Olympic Wrestlers


Aug. 7, 2004 

Side by side again
First-time Olympic coaches are longtime friends
News Sports Reporter 
     Zeke Jones pauses for a moment.
    "This story is not going to be all about her beating me up?" he asked carefully.
    No, it isn't.
    But we'll get to that.
    For now, this story is about what will happen next Saturday. That will be the day Huron High School graduates Jones, 37, and Tricia McNaughton Saunders, 38, will walk into Athens' Olympic Stadium as coaches for the United States wrestling team.
    The honor of going to the games is somewhat familiar to Jones, who won the silver medal in freestyle wrestling at the 1992 Barcelona Olympics and has been present as a coach in each of the last two Olympiads.
    But for McNaughton Saunders, this is a whole new world.
    A whole new world that opened up to her, thanks in no small part to Jones, her childhood friend and former wrestling partner.
    Let's start at the beginning.
    Jones and Tricia McNaughton grew up within five blocks of each other in the Carpenter
School neighborhood of Pittsfield Township. Born into a wrestling-mad family, McNaughton competed against boys from the age of 5. Jones, a good friend of her brother Andrew and a teammate on the Warriors Wrestling Club, often would practice against her. And McNaughton, who was nine months older than Jones, would beat him.
    Again and again.
    "From the ages of 5 to 12, she was a terror," said Jones, who, by his count, lost 20 straight times to his friend before he finally snared two straight victories toward the end of their training days. "No boys wanted to lose to a girl. But she wasn't a girl. She was my friend."
    Not everyone felt that way.
    As the lone girl competing against boys, McNaughton sometimes had to go to court to be allowed to participate in meets. (Meets that, by the way, she would frequently win). She would watch parents berate and even physically punish boys whom she had pinned, simply because they had lost to a girl.
    But by 1989, that was ancient history.
    Simply put, when she turned 12, there was no one else for McNaugton to compete against - certainly no girls and no more boys, her usual opponents, because they had graduated to middle school and high school wrestling.
    "The door was shut pretty tight," she said.
    So McNaughton competed in gymnastics at Huron. And she went to the University of Wisconsin, where she pursued a degree in bacteriology.
    The trailblazer for women's wrestling had left the trail.
    Then on that fateful day 15 years ago, she received a phone call from Jones. Having just gotten back from competing at the world wrestling championships in Switzerland, her childhood friend had some exciting news to share.
    "Hey, there was women's wrestling there," Jones told her.
    Simple words. But simple words were all it took to put McNaughton back on the mat - and back on top, this time in the new world of female wrestling, which had staged its first world championships at that Swiss meet.
    In 1992, the same year she married former Olympic wrestler Townsend Saunders and became Tricia McNaughton Saunders, she won the first of four world championships - part of a career that also includes 11 national championships (she never lost to a U.S. wrestler), 12 World Team Trial titles and the first-ever USA Wrestler Woman of the Year award, handed out in 1997.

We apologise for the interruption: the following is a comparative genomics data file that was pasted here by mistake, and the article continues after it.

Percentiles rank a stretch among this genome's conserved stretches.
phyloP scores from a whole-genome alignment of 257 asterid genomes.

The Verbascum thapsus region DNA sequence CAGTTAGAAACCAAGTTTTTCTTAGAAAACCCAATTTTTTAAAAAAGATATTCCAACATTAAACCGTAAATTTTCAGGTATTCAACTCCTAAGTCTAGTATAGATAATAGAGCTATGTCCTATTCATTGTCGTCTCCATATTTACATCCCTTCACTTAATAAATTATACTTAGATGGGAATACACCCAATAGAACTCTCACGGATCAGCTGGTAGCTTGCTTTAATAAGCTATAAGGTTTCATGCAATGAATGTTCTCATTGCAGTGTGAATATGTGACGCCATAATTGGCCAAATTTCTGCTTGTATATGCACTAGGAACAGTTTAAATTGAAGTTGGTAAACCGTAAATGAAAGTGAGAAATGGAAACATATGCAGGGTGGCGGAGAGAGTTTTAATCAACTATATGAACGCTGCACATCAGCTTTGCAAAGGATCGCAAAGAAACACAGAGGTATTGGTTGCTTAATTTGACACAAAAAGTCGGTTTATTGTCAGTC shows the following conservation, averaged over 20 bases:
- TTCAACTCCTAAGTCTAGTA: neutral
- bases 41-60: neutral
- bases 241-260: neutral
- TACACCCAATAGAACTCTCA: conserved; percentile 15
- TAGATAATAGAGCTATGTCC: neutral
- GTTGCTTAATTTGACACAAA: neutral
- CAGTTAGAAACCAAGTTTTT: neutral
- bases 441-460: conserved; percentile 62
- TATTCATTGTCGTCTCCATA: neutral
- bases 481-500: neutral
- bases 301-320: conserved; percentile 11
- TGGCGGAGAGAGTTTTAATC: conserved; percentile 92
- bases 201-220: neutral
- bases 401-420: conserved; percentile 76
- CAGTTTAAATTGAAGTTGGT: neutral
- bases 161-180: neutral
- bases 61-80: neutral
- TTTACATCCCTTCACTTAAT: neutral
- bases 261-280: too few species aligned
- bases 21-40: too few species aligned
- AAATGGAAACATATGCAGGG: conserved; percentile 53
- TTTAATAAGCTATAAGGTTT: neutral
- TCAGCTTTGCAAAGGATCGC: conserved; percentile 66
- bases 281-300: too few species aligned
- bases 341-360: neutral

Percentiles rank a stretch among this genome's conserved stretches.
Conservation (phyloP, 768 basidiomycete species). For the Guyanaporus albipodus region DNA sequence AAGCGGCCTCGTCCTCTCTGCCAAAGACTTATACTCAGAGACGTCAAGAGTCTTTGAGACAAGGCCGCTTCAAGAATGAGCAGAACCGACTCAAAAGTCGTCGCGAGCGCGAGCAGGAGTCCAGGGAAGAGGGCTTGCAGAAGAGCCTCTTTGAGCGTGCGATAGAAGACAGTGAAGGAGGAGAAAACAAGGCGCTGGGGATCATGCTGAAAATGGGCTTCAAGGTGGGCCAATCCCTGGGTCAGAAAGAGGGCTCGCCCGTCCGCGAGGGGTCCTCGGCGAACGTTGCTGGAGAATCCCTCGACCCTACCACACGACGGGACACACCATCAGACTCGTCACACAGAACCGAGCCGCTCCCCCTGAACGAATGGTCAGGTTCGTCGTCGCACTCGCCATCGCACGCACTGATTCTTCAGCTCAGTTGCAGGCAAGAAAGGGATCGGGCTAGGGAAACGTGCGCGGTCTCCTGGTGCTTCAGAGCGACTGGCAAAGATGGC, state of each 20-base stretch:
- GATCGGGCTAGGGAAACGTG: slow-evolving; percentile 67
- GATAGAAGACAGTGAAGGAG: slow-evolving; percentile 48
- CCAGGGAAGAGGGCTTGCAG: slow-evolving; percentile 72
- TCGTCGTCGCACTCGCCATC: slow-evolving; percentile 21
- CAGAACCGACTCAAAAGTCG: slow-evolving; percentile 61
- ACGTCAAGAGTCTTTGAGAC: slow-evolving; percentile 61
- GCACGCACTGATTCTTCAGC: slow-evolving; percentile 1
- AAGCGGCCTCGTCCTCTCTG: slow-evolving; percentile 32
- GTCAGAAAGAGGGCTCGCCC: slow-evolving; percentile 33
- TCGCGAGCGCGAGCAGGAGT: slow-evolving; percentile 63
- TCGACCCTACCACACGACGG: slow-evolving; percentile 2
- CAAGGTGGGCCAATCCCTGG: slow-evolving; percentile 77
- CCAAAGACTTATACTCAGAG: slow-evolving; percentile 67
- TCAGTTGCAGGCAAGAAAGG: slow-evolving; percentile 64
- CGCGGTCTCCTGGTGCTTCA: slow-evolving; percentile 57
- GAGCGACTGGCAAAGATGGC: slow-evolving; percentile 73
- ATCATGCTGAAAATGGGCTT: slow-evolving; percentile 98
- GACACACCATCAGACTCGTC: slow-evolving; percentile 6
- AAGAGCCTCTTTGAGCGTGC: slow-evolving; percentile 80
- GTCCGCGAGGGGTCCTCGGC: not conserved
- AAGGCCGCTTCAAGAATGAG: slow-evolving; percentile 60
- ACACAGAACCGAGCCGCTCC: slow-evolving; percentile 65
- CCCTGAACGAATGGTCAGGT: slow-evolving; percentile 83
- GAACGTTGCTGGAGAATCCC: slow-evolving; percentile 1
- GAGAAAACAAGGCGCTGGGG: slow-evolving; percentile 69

Meanwhile, Jones built an impressive list of career accomplishments: Four World Cup gold medals, six national championships and No. 1 ranking in the United States for seven straight years. Plus, the crown in his headgear, a silver medal in 144.5 pounds at the 1992 Olympics in Barcelona. Six years ago, he became an assistant coach at West Virginia University.
    Unlike Jones, McNaughton Saunders, however, never got a chance to pursue individual Olympic glory. Despite an assortment of injuries that almost forced her to retire in 1999, McNaughton Saunders kept wrestling because she was told that the addition of women's wrestling as an exhibition sport at the 2000 Sydney Olympics was a "done deal." It never happened.
    Instead, the announcement came in 2001 and it was for the 2004 games. But, by then, it was too late. Realizing that her time on the mat was over, she retired.
    "My injury status was through the roof," said McNaughton Saunders, who had 10 different orthopedic surgeries toward the end of her career. "I was starting to get injuries, like fractures, that just couldn't happen if I wanted to continue."
    So McNaughton Saunders, whose husband had become an assistant wrestling coach at Arizona State, joined him on the sidelines. She became a member of the U.S. national women's team staff in 2001, serving as head coach of the 2003 Pan Am games team. Late last year, she and her husband were picked as assistant coaches to U.S. Olympic coach Terry Steiner.
    McNaughton Saunders insists that she's not disappointed to be going to Athens as a coach, instead of as a competitor.
    "Right now, there's nothing bittersweet about it at all," she said. "Would I like to have been there (competing) in 1992, 1996 or 2000? Yes. But not in 2004. I don't want to be doing that. I'm in a different place in my life right now."
    Next week, that place will be Athens. For Jones, who is at his first Olympics as an official member of the U.S. coaching staff (Previously, he had gone to the Olympics to coach specific competitors), he knows it will be a magical two weeks for both himself and his former wrestling partner.
    "There's nothing like the Olympic games," he said. "It's what the world focuses on every two years. In today's times, it's an amazing opportunity to represent your country."